Output: hello, world!

Input : i aM yoUr faTh__.
Output: i am your father.

Input : prOGraMMIng PuZZleS & cOde ____
Output: programming puzzles & code golf

Input : Can YOu gUesS tHE ENd oF This ____?
Output: can you guess the end of this text?

Input : THe qUICk brown FOx JUMps oVEr the la__ ___.
Output: the quick brown fox jumps over the lazy dog.

Input : RoadS? wHERe we're goinG WE doN't need _____.
Output: roads? where we're going we don't need roads.

Input : thE greatESt Trick thE DeVIl EVer PUllEd wAs CONvInciNg tHe WorLD h_ ____'_ _____.
Output: the greatest trick the devil ever pulled was convincing the world he didn't exist.

Some extra test-cases:

Input : BInar_
Output: binary

Input : 12 MonKey_
Output: 12 monkeys

Input : hyPerbolIZ__
Output: hyperbolized

Input : {[One Last Test ca__]}
Output: {[one last test case]}
\$\endgroup\$
11
  • \$\begingroup\$ Should we only consider as many groups of 5 as there are underscores in the input? \$\endgroup\$ May 12, 2018 at 18:10
  • \$\begingroup\$ In that case, the rule when there's no _ in the input string is a bit of a special case. \$\endgroup\$ May 12, 2018 at 18:17
  • 1
    \$\begingroup\$ Ooh, Bacon cipher! \$\endgroup\$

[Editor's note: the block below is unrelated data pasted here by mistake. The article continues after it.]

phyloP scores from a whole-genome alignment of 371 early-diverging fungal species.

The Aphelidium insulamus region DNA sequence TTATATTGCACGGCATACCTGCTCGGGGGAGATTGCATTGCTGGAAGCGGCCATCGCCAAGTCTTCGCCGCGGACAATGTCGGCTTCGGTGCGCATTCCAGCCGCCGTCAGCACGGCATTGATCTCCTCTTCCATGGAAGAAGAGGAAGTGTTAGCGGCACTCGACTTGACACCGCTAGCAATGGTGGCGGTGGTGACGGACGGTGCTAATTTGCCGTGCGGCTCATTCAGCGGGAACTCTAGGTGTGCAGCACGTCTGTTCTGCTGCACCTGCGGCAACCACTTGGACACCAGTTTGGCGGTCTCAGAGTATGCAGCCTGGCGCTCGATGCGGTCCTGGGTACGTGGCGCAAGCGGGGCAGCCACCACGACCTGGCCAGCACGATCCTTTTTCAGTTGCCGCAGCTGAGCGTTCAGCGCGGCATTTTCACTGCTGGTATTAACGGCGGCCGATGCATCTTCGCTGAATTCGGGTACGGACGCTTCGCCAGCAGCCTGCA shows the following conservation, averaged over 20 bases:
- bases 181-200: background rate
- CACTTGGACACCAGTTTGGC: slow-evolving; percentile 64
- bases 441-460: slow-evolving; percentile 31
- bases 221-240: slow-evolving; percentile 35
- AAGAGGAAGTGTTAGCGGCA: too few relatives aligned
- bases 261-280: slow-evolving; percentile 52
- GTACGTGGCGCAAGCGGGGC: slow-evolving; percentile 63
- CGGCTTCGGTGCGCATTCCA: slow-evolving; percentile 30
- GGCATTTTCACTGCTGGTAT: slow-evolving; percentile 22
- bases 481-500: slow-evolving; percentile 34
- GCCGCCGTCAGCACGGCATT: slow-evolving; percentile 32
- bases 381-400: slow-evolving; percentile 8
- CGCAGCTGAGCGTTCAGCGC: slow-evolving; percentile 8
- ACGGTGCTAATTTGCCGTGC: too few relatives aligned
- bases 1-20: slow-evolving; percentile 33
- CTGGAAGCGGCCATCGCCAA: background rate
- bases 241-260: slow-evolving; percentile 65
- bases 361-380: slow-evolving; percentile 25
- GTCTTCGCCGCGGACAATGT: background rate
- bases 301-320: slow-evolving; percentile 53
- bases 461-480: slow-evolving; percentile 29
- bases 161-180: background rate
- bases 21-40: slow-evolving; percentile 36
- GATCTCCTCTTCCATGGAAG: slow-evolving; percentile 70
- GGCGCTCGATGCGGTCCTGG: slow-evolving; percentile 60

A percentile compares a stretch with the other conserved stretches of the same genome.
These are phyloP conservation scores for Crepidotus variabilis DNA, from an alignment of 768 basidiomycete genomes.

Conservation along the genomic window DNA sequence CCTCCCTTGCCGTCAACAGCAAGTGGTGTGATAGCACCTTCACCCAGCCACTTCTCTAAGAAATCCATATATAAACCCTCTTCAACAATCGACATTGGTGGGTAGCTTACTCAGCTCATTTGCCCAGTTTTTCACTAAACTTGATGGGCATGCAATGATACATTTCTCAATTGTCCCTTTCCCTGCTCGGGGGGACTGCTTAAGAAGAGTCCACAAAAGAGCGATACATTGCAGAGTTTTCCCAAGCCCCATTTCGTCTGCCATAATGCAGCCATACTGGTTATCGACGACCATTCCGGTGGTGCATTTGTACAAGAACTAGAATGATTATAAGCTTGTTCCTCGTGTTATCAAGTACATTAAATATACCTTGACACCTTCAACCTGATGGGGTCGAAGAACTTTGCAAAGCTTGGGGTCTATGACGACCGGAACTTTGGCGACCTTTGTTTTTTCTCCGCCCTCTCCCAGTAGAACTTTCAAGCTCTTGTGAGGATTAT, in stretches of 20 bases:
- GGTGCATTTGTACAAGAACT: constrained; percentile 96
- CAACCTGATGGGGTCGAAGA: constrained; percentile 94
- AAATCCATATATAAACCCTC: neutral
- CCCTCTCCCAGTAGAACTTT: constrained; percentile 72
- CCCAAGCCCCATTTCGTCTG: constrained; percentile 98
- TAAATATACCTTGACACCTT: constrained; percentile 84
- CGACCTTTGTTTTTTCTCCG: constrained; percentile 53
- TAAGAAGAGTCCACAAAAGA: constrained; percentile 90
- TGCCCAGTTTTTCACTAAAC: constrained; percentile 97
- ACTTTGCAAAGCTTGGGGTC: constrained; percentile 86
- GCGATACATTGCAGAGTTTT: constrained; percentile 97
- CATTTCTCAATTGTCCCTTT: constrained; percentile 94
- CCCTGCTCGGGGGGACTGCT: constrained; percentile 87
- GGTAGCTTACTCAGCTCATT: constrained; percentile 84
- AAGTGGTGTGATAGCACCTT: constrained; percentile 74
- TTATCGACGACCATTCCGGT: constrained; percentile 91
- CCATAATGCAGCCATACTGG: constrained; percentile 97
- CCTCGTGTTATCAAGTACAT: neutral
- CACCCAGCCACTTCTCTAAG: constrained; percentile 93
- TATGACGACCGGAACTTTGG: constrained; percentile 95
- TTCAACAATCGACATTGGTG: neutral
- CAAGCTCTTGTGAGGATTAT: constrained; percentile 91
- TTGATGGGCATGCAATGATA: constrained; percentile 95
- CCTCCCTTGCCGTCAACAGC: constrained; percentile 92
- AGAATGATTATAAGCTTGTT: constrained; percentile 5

– Deusovi
    May 12, 2018 at 19:38
  • 1
    \$\begingroup\$ @SztupY As The input is guaranteed not to contain any useless capital letter, in case there is no underscore there also won't be a capital letter. \$\endgroup\$
    – Laikoni
    May 14, 2018 at 11:03
  • 1
    \$\begingroup\$ @KirillL. Yes, anything in [32-126]. I've added another test case. \$\endgroup\$
    – Arnauld
    May 14, 2018 at 12:16

31 Answers 31

22
\$\begingroup\$

05AB1E, 18 bytes

Code:

áS.u5ôJC>.bv'_y.;l

Uses the 05AB1E encoding. Try it online!

Explanation:

á                       # Remove non-letters from the input string.
 S                      # Split the result into individual characters.
  .u                    # Check if is uppercase for each character.
    5ôJ                 # Split into binary numbers of length 5.
       C                # Convert from binary to decimal.